Then, in 1988, as the Soviets prepared to depart and it became clear that Kabul could fall to the mujahedeen, the museum staff hid some of the most important objects in government facilities closer to the center of town. The Bactrian Hoard, a collection of 2,000-year-old jewelry and weapons, was stashed in the depths of the presidential palace. The museum’s staff kept its secret for the next decade, successfully safeguarding the finest treasures. But there wasn’t enough space to move the remainder of the museum’s collection, including the Islamic wing.
One morning, Saifi and the others woke to a pillar of smoke rising in the distance. Fighting had broken out between two rival groups, and the museum was hit by rocket fire. An inferno raged on the top floor; in the galleries, metal and wood were reduced to heat, light and ash; stone cracked and shattered.
Not everything was destroyed in the blaze. Afterward, fighters in the area began stealing from the museum. “They went for the low-hanging fruit,” said Jolyon Leslie, who was working for the United Nations in Kabul. The museum’s coin collection, the remains of the Islamic gallery, and its remarkable Begram Ivories, delicate and portable, were all taken. At first, it was opportunistic: ragged, hungry men stumbling off with what they could carry. Leslie recalled driving past street sellers flogging items fresh from the museum, displayed among vegetables on a sheet of newspaper in the mud. “My God, that’s a Buddha, that isn’t an onion,” he realized. He’d stop and pay the equivalent of a few dollars, and take them for safekeeping.
But as time went on, the looting became more organized. Leslie was part of a group that tried to preserve what it could at the museum by welding iron bars onto the windows. The thieves came back with crowbars. One night, two massive schist reliefs in the entrance hall, which had seemed too heavy to remove, disappeared, presumably by truck. “There were anecdotal reports that the mujahedeen were in cahoots with Pakistani dealers,” Leslie said. Certainly, many of the museum’s looted artifacts turned up for sale across the border in Peshawar.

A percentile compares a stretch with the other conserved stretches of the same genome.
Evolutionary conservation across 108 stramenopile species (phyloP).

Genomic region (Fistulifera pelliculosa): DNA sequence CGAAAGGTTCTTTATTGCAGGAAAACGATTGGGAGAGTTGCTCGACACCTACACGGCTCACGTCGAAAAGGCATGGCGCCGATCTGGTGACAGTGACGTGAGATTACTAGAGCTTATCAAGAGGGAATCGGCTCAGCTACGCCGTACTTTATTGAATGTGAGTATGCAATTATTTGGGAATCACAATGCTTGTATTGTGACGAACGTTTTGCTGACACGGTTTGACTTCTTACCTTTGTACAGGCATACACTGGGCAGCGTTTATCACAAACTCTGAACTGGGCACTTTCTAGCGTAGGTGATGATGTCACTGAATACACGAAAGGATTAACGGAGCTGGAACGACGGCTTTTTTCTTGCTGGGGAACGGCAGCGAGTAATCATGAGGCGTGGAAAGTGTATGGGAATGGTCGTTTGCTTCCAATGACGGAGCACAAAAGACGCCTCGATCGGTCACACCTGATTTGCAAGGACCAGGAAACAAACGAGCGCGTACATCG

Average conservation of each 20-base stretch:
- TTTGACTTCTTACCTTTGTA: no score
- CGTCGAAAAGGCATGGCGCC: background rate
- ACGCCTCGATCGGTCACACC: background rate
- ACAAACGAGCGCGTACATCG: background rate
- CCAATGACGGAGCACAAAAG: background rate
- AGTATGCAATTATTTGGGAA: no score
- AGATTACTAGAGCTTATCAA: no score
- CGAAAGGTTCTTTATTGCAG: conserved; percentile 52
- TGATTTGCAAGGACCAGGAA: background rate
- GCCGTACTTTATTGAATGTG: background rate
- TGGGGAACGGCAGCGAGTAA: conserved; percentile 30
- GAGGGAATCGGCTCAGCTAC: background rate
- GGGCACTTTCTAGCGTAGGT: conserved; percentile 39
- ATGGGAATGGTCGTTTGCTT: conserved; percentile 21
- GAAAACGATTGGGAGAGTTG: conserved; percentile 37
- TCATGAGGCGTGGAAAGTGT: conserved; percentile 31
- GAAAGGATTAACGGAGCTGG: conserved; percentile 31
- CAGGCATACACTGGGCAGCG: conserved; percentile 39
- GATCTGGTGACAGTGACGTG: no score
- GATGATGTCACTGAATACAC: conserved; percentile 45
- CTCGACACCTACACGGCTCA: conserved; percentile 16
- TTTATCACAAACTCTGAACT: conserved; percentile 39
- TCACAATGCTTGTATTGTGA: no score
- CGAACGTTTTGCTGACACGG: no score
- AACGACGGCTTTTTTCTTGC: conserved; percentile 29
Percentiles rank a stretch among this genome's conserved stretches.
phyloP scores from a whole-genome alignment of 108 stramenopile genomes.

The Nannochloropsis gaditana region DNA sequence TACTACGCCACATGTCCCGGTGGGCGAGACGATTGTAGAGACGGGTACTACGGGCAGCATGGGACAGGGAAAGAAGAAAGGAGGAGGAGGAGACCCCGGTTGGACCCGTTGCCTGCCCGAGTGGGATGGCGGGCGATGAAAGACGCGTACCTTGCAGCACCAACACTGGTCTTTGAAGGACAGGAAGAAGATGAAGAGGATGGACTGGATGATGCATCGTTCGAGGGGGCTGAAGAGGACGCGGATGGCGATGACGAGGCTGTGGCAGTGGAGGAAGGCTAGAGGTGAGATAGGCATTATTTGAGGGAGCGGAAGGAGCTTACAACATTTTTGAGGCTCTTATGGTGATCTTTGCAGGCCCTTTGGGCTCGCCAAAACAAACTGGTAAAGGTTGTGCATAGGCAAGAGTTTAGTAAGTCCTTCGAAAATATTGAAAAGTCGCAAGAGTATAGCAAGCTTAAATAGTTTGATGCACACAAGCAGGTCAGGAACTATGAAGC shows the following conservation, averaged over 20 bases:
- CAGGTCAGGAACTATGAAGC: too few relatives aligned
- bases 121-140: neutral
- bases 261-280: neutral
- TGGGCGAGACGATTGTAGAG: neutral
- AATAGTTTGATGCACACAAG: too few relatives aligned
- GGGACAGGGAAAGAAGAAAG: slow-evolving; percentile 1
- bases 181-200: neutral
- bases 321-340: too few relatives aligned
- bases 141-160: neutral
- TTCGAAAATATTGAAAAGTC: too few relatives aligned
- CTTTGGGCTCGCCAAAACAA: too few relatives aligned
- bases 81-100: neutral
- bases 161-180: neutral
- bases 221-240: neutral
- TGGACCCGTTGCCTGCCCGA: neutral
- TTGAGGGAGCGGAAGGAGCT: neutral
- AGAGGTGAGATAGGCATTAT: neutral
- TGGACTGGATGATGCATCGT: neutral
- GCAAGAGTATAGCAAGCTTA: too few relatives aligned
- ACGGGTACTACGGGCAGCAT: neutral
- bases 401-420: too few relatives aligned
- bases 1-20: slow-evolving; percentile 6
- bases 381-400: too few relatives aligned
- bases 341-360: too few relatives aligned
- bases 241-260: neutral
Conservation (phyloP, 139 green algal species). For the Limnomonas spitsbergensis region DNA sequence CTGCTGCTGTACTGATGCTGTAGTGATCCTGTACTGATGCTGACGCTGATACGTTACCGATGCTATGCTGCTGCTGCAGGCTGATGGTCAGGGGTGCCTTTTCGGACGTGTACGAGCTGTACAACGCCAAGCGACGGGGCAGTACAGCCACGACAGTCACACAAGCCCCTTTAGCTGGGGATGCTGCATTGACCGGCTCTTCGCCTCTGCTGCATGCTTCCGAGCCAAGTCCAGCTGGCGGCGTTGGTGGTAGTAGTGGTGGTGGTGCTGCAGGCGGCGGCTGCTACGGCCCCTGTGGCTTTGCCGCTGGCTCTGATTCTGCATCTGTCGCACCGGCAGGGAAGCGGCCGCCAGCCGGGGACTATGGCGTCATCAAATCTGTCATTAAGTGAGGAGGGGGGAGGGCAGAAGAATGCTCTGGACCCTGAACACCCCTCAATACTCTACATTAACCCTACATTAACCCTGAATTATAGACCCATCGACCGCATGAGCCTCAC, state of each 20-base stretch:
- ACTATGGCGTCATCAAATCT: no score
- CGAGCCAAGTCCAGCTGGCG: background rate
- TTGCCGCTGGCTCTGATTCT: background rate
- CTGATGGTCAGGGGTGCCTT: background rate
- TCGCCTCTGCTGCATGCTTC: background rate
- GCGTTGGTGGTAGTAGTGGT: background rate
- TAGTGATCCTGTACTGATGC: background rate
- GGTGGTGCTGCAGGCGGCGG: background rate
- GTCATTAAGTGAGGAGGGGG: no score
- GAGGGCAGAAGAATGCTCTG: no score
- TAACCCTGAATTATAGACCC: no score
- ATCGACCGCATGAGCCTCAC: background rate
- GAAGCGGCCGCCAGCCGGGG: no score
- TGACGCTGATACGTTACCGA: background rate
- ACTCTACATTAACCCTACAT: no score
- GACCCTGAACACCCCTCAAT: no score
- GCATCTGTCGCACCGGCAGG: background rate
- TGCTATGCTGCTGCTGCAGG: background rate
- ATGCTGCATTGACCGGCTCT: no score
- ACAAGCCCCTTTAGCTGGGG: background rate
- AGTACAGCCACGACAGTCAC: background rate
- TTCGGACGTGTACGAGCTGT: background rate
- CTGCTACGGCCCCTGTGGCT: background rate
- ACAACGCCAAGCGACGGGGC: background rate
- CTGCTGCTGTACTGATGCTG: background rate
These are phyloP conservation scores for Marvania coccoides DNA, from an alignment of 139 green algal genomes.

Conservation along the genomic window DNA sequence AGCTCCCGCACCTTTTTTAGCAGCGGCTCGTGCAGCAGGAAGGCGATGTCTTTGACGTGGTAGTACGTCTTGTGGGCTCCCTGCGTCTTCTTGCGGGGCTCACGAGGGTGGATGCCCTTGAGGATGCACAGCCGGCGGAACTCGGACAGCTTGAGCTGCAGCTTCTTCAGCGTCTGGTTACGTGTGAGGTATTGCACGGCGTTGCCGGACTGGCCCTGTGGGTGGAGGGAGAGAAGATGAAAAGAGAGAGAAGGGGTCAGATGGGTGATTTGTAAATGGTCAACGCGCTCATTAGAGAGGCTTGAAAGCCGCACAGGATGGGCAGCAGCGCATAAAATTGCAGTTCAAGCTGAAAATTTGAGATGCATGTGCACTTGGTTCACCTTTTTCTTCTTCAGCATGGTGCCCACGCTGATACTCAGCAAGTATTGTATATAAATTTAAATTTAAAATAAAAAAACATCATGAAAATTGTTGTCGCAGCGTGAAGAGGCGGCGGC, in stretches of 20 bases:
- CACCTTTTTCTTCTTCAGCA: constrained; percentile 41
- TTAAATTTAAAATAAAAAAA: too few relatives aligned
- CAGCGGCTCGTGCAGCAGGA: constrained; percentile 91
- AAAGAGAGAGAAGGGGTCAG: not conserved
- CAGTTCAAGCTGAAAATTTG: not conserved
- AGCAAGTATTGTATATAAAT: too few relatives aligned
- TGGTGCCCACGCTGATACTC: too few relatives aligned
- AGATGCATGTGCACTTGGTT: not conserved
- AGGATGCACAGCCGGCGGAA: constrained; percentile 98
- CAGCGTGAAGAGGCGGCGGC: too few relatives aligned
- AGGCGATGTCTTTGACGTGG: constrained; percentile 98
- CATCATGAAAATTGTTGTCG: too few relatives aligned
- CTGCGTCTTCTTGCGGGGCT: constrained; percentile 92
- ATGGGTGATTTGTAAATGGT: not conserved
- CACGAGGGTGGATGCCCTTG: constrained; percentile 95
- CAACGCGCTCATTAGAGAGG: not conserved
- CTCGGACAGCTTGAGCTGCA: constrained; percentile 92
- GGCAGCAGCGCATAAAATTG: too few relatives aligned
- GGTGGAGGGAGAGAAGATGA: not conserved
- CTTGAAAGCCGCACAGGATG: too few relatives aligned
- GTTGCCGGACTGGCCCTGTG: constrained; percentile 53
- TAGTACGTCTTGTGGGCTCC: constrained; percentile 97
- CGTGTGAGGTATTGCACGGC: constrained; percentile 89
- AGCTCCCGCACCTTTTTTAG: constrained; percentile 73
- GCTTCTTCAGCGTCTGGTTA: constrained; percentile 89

During the war, almost 100 Ghazni marbles, including the Hamburg panel, disappeared from the government’s possession. “The pieces that were missing were the big, complete pieces,” Rugiadi told me. Though we cannot be certain, it seems probable that the Hamburg marble ended up on the black market in Pakistan, which was awash with Afghan antiquities. During the ’90s, commanders and other wartime entrepreneurs invested in heavy machinery and labor to systematically excavate the richest sites. “That’s when you have the looting of sites across the whole country,” Simpson, the curator at the British Museum, said.
As tragic as the looting of the museum was, such illicit excavations were worse in an important sense, because they destroyed the archaeological record. At least we know something about the original site of the Ghazni marbles. But each illegal dig meant that information about the past was lost forever. Shorn of their connection to their sites of discovery, a rich stream of antiquities crossed Afghanistan’s borders, destined for world markets, many via the Persian Gulf, where the mujahedeen had well-established connections with wealthy patrons of the jihad.
According to the Italian database, the al-Sabah Collection in Kuwait holds four of the Ghazni panels taken from the Afghan government collection; others have ended up at the Institut du Monde Arabe in Paris, the Sharjah Museum of Islamic Civilization and the Islamic Art Museum Malaysia. The Sharjah Museum did not respond to a request for comment. Eric Delpont, director of the Paris museum, said that its panel was acquired from Hotel Drouot in 2003, and that the museum was unaware that it came from the Afghan government collection, believing it to be from “a mausoleum in the Ghaznavid capital.” Salam Kaoukji, the collection manager at al-Sabah, said that she was aware of their panels’ provenance but that she didn’t know if there were plans for restitution, adding that it was up to the governments of Kuwait and Afghanistan to decide.